We have answers to the most frequently asked questions about marinating meats.
Sauce of the Sea
The word marinade comes from the Latin marinara, which means “of the sea.” The original marinades (from several centuries ago) were briny liquids like seawater meant to preserve, tenderize, and flavor foods. Not that much has changed.
Marinades add flavor to food. They also add moisture, particularly when the marinade contains an oil base. Some marinades are also thought to tenderize meats. Buttermilk and yogurt are popular for this purpose. Whether or not they significantly tenderize meat, buttermilk and yogurt help balance out the sweet, spicy, and aromatic flavors of a marinade.
How Should I Flavor My Marinade?
Marinades typically include an oil and an acid, but the sky’s the limit for creativity. Add your own punctuation marks with fresh or dried herbs, spices, and chile peppers; onions, shallots, garlic, ginger, citrus zest; prepared condiments like mustard, ketchup, or plum sauce. For your oil base, try olive, peanut, sesame, walnut, or chile oil. You can also use milk, coconut milk, buttermilk, or yogurt.
However, don’t add salt until right before you cook the meat. Salt can leech out moisture, drying and toughening the meat.
How Long Should I Marinate Meat?
If they soak too long, delicate meats like seafood and skinless chicken can become mushy from the acid in marinades, so keep an eye on the clock.
- Most seafood should not stay in for longer than an hour
- Boneless chicken breasts only need about two hours
- Pork loin can soak for four hours
- Lamb can go from four to eight hours
- Beef can marinate for 24 hours or more
Remember, always marinate in the refrigerator to avoid the growth of bacteria.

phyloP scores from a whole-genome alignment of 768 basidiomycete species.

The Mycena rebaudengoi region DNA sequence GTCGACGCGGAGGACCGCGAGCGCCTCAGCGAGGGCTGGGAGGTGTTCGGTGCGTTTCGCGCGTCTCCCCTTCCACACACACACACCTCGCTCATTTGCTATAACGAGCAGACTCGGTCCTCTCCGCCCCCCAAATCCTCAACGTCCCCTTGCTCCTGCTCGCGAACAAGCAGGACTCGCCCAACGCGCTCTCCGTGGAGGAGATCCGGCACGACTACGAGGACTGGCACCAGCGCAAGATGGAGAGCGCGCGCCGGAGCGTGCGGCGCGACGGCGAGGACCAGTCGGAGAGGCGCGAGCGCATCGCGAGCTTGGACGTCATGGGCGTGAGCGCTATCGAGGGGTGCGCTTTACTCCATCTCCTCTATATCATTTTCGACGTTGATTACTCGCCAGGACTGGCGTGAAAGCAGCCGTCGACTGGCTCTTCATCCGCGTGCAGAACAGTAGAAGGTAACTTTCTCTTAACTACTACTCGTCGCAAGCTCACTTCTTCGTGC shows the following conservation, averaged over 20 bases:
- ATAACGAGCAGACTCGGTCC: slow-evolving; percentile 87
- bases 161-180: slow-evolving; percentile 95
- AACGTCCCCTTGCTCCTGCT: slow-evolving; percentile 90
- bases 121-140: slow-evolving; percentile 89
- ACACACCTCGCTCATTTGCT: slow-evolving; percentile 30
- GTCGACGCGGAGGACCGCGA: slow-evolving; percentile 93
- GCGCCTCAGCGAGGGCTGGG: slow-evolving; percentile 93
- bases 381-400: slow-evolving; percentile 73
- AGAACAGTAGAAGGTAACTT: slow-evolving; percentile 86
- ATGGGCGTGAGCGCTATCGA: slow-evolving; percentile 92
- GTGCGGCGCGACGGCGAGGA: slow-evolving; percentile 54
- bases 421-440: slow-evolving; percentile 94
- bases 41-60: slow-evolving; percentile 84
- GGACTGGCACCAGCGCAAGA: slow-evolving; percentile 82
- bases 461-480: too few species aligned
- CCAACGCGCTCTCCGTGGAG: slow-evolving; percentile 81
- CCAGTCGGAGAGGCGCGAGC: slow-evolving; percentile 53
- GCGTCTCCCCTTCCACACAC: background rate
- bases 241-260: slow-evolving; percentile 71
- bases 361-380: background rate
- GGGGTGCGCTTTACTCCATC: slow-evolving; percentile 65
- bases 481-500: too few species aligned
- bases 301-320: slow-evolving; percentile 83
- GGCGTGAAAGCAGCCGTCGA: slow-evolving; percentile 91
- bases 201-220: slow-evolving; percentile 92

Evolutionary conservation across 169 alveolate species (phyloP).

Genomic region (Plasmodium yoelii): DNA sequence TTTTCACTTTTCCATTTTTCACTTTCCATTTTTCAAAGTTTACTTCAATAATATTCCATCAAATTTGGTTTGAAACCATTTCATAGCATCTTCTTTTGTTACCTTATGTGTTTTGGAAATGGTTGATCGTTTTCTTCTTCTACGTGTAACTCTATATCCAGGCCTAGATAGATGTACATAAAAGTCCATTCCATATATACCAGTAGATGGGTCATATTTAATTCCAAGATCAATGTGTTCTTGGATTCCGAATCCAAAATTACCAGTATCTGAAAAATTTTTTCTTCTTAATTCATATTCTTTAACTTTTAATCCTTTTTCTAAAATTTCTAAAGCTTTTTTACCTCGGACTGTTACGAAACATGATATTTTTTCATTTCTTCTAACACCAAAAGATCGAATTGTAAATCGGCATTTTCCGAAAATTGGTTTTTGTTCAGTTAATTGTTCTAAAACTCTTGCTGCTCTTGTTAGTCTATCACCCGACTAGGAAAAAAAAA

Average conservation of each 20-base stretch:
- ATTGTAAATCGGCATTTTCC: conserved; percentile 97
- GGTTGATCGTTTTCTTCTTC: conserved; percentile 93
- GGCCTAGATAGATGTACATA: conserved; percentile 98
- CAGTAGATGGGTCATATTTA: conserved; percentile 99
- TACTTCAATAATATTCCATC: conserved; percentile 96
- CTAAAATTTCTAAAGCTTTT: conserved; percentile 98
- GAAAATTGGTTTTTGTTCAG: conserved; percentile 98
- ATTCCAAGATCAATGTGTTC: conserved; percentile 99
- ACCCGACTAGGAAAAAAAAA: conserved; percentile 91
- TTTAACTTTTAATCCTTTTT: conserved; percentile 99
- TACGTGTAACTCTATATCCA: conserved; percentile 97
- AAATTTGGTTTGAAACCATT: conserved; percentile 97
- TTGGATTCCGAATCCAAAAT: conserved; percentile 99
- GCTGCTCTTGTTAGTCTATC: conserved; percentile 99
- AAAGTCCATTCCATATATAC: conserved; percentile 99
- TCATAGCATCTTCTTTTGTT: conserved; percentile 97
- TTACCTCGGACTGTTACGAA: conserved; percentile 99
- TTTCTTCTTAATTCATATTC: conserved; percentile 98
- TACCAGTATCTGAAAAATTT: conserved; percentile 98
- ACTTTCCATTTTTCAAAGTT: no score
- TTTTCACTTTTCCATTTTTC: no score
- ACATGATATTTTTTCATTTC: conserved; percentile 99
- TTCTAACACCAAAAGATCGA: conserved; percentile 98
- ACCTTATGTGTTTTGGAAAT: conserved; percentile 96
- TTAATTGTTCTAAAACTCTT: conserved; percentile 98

Can I Eliminate the Oil in a Marinade to Reduce Fat?
To reduce the fat but keep the moisture, try replacing the oil with milk, coconut milk, buttermilk, or yogurt. Using low-fat versions of dairy products also helps reduce the fat.
What Containers are Good for Marinating?
Glass dishes or resealable plastic bags work best. Metal containers and aluminum foil can give food a metallic flavor.
Can I Reuse the Marinade?
We recommend discarding the marinade. If you intend to use the same mixture to baste, either set aside a small amount before marinating, or boil the marinade for five minutes before using it as a basting sauce.
How Much Marinade?
You want your meat to be completely immersed in the marinade. Generally, 1/2 cup of liquid marinade for every 1 pound of meat will do the trick. If you can’t completely cover the meat, turn it over occasionally in the marinade.
What’s Happening as My Meat Marinades?
When meat is exposed to an acidic marinade, the bonds break between protein bundles, and the proteins unwind, forming a loose mesh. Initially, water is trapped within this protein “net” and tissue remains moist and juicy. But after a while, the protein bonds tighten, water squeezes out, and the tissue toughens. Acid bases include vinegar, wine, citrus juice, and tomatoes.
Acidic marinades might actually toughen chicken. So when using a highly acidic marinade for chicken, add a little olive oil and/or minimize marinating time. Two hours is usually more than enough time.
On the other hand, enzymatic marinades work by breaking down the muscle fiber and connective tissue (collagen). Kiwi, papaya, raw pineapple, honeydew melon, and figs all contain protein enzymes (proteases). Again, they might work too well if the marinating goes on too long. Chicken might turn to mush without passing though an intermediate stage of tenderness. Two hours is usually enough time to marinate chicken.
Dairy-based marinades, such buttermilk or yogurt, are probably the only marinades that truly tenderize. Only mildly acidic, they don’t toughen meat the way strongly acidic marinades do. It seems that the calcium in dairy products activates enzymes in meat that break down proteins; this process is similar to the way that aging tenderizes meat.
Does Marinating Affect Cooking Times?
Marinating for 12 hours or more does cut cooking time by about 1/3, so keep an eye on the grill.